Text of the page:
You can still make restitution for long-past misdeeds
by Billy Graham
November 16, 2013 12:40 AM | 659 views | 0 0 comments | 21 21 recommendations | email to a friend | print
Q: Many years ago, I stole some money from the owner of a store where I was working. The store no longer exists and the owner has died, but now that I’m a Christian I know I did wrong and feel I ought to make things right somehow. Or has God already forgiven my theft and I’m worrying needlessly? — A.S.

A: When Jesus Christ died for you, all your sins -- without exception -- were placed on Him, and He took upon Himself the judgment you deserved. The Bible says, “When you were dead in your sins... God made you alive with Christ. He forgave us all our sins” (Colossians 2:13).

One way we know we’ve truly given our lives to Christ, however, is that we regret the wrong things we once did, and if possible we want to make them right. Yes, God has forgiven all your sins, but He also wants you to do whatever you can to heal any hurts or undo any damage you’ve caused. God’s will is for us to “make every effort to be found spotless, blameless and at peace with him” (2 Peter 3:14).

I often think of a man who met Jesus one day by the name of Zacchaeus. He apparently had grown very wealthy by cheating people while collecting taxes for the Roman government. But when he met Jesus, his attitude completely changed, and he was determined to reverse the wrongs he’d done. He declared, “Here and now I give half of my possessions to the poor, and if I have cheated anybody out of anything, I will pay back four times the amount” (Luke 19:8).

Since you can no longer repay the store owner, I suggest you make a special gift to your church or other ministry that will help others in the name of Christ.

Q: Are we just hopelessly old-fashioned, like our niece says? She just moved in with her boyfriend, and now she wants to bring him along when her family comes for Christmas. We’ve told her that she’s welcome, but not to bring the boyfriend. We don’t have a spare bedroom for him, and we refuse to approve of the way they’re living. — Mrs. K.R.

A: No, you’re not just being old-fashioned, but you are facing a dilemma that’s unfortunately become increasingly common today. As our society drifts further and further away from the moral and spiritual values it once held, many no longer live according to the standards God has given us in His Word, the Bible.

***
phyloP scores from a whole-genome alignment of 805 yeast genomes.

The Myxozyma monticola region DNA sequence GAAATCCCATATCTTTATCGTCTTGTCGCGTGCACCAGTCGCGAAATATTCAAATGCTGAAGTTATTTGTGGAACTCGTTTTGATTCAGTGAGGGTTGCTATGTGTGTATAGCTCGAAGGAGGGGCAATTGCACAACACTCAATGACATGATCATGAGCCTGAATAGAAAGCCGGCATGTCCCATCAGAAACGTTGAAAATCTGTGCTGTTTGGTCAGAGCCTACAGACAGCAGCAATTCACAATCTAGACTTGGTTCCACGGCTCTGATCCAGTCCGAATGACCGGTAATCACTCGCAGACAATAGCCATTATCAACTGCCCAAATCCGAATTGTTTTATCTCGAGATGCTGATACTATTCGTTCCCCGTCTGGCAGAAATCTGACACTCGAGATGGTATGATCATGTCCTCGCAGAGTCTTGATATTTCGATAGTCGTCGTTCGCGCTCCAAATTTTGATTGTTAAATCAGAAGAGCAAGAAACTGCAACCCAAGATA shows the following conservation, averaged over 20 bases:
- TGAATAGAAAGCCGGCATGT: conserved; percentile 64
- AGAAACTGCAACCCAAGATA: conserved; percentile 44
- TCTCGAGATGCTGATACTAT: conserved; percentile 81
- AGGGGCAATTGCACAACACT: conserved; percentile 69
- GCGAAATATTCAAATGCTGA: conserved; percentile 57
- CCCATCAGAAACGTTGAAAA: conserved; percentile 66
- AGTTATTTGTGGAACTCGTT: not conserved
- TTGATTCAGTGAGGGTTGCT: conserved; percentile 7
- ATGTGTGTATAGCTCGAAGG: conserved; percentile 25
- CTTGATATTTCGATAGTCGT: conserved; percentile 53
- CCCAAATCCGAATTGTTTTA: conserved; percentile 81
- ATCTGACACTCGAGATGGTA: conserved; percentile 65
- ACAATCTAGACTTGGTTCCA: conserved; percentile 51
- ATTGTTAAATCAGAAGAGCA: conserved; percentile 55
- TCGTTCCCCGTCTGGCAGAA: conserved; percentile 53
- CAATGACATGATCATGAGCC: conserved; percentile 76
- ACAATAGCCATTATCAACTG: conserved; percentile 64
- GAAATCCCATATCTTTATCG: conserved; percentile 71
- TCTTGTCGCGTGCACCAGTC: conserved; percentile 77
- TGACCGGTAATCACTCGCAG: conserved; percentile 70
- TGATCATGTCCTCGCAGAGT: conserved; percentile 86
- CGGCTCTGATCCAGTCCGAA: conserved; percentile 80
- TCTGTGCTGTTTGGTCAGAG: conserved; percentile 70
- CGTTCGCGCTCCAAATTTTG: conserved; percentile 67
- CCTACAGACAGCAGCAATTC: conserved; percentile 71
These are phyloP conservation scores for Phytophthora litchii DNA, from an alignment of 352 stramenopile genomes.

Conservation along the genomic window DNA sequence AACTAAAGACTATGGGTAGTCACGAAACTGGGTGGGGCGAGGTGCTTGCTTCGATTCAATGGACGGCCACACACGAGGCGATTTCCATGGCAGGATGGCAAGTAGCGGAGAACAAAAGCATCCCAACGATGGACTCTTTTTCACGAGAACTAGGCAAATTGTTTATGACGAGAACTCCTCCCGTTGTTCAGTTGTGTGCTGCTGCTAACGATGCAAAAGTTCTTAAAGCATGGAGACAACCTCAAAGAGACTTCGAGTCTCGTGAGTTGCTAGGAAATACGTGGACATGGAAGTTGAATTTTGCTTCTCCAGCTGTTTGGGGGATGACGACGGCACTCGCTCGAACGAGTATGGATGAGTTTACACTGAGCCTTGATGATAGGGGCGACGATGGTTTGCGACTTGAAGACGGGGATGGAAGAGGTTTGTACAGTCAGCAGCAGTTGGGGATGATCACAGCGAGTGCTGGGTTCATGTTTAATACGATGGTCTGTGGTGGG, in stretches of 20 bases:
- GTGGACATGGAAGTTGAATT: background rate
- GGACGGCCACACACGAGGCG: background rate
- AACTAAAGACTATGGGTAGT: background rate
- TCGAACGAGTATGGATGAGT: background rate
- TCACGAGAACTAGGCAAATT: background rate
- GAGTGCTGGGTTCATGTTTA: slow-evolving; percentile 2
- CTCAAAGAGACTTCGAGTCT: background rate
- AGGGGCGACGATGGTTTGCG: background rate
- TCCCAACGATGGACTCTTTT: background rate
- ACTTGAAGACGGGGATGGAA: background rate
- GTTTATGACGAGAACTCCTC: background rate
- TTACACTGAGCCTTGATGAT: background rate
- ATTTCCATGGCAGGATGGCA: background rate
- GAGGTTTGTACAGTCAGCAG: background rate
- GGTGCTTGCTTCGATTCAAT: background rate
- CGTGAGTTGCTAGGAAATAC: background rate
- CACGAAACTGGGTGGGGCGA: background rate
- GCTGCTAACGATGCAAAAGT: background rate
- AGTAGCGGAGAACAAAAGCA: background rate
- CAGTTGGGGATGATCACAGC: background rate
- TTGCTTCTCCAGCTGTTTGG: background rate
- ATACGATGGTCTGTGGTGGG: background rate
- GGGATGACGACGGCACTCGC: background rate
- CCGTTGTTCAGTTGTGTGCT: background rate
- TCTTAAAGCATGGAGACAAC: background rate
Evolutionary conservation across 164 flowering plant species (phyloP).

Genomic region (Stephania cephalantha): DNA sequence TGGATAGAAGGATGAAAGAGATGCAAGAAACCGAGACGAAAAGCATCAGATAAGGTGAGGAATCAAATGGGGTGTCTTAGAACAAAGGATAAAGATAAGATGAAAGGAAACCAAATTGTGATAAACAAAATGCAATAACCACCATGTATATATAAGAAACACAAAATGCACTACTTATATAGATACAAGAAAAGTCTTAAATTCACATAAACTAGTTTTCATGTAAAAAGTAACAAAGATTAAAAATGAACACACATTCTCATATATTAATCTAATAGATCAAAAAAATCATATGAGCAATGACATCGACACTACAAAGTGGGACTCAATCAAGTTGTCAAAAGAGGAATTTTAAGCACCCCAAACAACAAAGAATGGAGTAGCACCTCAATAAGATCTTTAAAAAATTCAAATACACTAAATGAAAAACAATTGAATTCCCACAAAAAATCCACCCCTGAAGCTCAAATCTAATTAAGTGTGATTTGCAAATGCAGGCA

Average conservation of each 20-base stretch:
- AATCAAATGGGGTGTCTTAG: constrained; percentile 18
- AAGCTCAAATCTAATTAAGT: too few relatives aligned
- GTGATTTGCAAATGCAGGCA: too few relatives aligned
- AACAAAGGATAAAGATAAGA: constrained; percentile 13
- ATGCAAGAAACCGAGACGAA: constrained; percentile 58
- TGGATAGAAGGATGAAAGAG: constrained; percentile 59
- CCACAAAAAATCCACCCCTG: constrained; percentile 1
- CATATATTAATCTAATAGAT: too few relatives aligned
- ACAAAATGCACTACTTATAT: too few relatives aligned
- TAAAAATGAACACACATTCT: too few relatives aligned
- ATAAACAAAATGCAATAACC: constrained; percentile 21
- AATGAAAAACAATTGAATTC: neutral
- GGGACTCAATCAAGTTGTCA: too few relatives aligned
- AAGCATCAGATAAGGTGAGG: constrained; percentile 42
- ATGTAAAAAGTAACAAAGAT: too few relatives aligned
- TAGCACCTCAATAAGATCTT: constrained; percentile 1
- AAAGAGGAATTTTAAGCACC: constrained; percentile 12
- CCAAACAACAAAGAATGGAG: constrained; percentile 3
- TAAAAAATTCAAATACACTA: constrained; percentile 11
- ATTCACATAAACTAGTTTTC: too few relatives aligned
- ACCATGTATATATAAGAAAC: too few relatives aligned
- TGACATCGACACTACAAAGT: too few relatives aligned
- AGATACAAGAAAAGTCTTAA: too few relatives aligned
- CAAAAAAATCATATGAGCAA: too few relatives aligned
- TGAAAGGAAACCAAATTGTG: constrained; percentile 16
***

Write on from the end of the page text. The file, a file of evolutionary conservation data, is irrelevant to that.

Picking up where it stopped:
You have every right, therefore, to uphold the moral standards you believe, even if your niece doesn’t agree with them. You also have every right to decide who will be a guest in your home. I know some families might disagree and would take a different path in a situation like this, but don’t compromise your own convictions. If you did, your niece might conclude that your moral values aren’t as strong as she thought they were.

At the same time, assure your niece of your love for her, and your concern for her future. As you have the opportunity, explain to her that you aren’t just being old-fashioned. Instead, you know — both by experience and by God’s Word — that the kind of relationship she has with her boyfriend seldom lasts, but often brings only heartache and insecurity.

Above all, urge her to turn to Jesus Christ and discover His perfect plan for her life. God made us, and He knows what is best for us. Jesus’ promise is true: “I have come that they may have life, and have it to the full” (John 10:10).

Send your queries to “My Answer,” c/o Billy Graham, Billy Graham Evangelistic Association, 1 Billy Graham Parkway, Charlotte, N.C., 28201; call 1-(877) 2-GRAHAM, or visit www.billygraham.org.
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